Average airplane legroom has been reduced each decade since the mid-1970s
Average airplane legroom has been reduced each decade since the mid-1970s

The business of travel: how airline seats are shrinking

One senator has a plan for minimum legroom and seat width

Simon Calder@SimonCalder
Friday 15 April 2016 11:14

What do Genoa, Eindhoven and Nuremburg have in common, besides being agreeable cities that are also important business centres? They are destinations previously served from London by “full-service” airlines, such as British Airways, KLM and CityJet, but which are now the sole preserve of budget carriers. For business travellers heading for these locations and seeking a non-stop flight, there is no choice but to use Ryanair. It’s a similar story to many other business cities, now served solely by low-costs such as easyJet or Germanwings - the Lufthansa offshoot currently being transformed into Eurowings.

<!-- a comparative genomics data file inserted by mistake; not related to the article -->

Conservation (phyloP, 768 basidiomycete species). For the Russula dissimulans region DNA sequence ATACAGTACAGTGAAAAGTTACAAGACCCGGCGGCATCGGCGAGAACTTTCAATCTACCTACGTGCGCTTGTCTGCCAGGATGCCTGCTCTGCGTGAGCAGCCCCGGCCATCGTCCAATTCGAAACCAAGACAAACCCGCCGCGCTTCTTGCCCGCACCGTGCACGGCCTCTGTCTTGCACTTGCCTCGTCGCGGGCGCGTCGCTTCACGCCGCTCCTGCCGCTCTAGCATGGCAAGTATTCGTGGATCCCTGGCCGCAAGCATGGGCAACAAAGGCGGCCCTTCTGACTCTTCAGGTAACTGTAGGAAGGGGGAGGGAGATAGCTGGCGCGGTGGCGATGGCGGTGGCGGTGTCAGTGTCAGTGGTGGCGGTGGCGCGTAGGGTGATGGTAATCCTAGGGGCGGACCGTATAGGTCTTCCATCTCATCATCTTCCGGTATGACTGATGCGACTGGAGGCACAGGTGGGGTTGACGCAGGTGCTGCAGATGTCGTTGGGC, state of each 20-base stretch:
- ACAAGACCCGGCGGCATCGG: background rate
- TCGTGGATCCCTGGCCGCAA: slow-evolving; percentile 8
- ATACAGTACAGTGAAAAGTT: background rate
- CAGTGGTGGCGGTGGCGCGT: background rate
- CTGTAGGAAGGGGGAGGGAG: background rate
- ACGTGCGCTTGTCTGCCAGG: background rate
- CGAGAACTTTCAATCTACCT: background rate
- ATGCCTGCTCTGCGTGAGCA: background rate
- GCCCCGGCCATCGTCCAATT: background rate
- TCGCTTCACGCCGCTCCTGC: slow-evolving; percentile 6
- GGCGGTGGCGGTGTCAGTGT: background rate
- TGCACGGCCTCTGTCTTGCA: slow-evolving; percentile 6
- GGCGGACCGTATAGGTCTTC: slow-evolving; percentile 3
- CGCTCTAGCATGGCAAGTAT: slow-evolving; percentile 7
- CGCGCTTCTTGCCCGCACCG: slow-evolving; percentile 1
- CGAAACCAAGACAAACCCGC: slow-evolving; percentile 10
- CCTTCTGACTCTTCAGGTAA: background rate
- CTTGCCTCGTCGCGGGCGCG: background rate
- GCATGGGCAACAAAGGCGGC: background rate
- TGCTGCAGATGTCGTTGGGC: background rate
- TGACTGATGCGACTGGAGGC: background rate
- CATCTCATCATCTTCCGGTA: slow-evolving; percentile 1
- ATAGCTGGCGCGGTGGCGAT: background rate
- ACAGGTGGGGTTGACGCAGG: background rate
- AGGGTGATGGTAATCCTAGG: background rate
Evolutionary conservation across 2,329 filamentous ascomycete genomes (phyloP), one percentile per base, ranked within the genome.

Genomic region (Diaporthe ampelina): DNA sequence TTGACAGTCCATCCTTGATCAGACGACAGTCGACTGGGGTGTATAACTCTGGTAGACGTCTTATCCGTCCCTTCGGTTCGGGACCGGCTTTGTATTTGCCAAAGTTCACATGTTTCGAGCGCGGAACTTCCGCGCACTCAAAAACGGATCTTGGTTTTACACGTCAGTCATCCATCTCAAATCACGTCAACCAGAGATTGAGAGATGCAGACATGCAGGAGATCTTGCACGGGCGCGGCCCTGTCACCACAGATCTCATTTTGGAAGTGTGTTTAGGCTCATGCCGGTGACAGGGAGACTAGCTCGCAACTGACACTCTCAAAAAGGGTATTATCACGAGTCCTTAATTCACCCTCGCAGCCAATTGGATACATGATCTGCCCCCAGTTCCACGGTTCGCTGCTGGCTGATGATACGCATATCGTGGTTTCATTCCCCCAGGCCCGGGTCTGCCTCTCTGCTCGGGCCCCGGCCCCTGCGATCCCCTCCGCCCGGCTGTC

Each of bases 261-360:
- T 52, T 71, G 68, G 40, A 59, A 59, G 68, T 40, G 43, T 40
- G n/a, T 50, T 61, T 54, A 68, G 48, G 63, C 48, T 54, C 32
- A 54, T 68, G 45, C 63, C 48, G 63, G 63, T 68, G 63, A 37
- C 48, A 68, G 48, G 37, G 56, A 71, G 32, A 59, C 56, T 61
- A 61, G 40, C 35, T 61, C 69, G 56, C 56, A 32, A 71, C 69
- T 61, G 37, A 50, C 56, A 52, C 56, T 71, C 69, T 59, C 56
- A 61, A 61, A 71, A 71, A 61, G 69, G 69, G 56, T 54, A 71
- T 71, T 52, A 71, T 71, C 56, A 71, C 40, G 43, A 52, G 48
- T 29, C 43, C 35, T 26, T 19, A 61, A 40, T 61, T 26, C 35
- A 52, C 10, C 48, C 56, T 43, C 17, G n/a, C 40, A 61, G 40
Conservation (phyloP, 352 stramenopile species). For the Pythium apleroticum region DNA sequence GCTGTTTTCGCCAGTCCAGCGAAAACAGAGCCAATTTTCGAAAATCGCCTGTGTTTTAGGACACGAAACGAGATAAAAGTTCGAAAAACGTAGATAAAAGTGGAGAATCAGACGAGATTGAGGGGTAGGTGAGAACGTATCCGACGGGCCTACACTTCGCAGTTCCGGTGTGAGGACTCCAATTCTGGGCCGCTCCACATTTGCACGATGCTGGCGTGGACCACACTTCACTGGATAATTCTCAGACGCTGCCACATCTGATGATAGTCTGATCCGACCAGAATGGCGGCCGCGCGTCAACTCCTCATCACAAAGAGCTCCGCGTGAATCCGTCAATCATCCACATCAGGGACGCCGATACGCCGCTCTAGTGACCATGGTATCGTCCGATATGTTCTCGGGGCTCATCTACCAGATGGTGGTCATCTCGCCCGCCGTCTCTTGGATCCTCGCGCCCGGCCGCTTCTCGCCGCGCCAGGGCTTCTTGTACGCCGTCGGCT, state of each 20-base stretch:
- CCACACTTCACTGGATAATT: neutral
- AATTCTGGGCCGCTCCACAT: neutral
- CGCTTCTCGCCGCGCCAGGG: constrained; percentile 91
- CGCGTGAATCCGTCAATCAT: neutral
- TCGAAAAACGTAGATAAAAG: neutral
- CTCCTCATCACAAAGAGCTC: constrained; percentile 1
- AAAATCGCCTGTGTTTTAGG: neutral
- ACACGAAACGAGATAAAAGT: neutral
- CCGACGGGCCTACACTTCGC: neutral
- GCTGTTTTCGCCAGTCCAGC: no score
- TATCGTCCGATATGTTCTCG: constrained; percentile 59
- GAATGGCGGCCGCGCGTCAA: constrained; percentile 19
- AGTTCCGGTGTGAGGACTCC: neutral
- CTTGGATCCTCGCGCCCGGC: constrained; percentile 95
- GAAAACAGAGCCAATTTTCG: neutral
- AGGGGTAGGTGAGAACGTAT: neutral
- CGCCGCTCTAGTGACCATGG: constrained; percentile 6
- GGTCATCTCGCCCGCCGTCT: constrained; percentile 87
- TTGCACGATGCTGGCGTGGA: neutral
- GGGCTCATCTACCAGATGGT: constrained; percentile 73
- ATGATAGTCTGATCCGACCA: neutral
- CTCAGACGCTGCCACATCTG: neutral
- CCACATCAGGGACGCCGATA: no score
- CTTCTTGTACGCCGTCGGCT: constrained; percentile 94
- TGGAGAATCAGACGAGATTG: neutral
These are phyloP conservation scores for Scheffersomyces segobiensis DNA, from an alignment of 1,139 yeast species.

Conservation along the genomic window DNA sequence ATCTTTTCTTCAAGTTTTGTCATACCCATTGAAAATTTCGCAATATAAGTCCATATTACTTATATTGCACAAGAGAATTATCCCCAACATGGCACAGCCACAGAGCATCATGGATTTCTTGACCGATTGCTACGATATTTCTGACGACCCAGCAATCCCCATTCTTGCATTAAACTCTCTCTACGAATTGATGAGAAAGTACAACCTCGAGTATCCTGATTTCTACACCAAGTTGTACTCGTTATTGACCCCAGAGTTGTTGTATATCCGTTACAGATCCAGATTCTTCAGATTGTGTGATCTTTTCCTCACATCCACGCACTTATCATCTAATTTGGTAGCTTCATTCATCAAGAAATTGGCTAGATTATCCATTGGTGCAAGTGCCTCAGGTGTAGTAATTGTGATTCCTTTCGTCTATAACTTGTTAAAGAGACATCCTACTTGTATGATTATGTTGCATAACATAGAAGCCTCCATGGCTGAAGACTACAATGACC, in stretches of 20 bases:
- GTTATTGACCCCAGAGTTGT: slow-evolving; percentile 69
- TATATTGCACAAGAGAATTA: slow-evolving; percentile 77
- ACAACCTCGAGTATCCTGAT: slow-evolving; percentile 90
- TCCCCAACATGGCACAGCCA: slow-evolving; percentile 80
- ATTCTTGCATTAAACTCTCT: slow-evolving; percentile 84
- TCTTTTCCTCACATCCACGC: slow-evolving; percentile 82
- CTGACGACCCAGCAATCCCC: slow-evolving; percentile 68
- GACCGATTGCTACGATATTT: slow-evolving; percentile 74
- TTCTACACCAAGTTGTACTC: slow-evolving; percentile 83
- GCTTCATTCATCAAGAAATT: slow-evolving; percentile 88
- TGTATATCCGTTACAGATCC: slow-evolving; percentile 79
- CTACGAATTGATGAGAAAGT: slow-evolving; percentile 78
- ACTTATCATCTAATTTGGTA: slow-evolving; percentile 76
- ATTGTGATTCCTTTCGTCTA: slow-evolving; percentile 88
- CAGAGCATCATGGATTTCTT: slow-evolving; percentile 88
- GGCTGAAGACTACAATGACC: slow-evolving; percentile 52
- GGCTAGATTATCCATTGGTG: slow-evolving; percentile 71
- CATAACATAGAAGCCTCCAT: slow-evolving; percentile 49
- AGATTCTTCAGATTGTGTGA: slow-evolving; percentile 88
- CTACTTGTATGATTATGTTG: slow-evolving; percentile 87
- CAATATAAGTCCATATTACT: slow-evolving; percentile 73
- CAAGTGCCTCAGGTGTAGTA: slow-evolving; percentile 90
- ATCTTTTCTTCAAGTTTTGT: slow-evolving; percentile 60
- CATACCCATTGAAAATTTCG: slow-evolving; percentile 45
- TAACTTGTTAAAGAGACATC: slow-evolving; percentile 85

The leading budget airlines are making a play for business travellers. But their “one size fits all” philosophy means you could be sitting less comfortably than you wish. With the average passenger getting taller and broader, not everyone fits their one size.

The only legal stipulation about passenger seating is how easily it allows you to escape: a plane should be capable of evacuation in 90 seconds with only half the emergency exits in use.

Every airline sets its own dimensions on “seat pitch” - the distance between the front of your seat and the front of the one ahead - and the width of seats. These can vary between aircraft types and even differ by row on the same plane, making specific comparisons tricky. But a US Senator, Chuck Schumer, says the average seat pitch has reduced from 35 to 31 inches since the mid-1970s, representing a loss of legroom of one inch per decade. Widthways, the average seat has shrunk from 18 to 17 inches, even though the average rear has widened.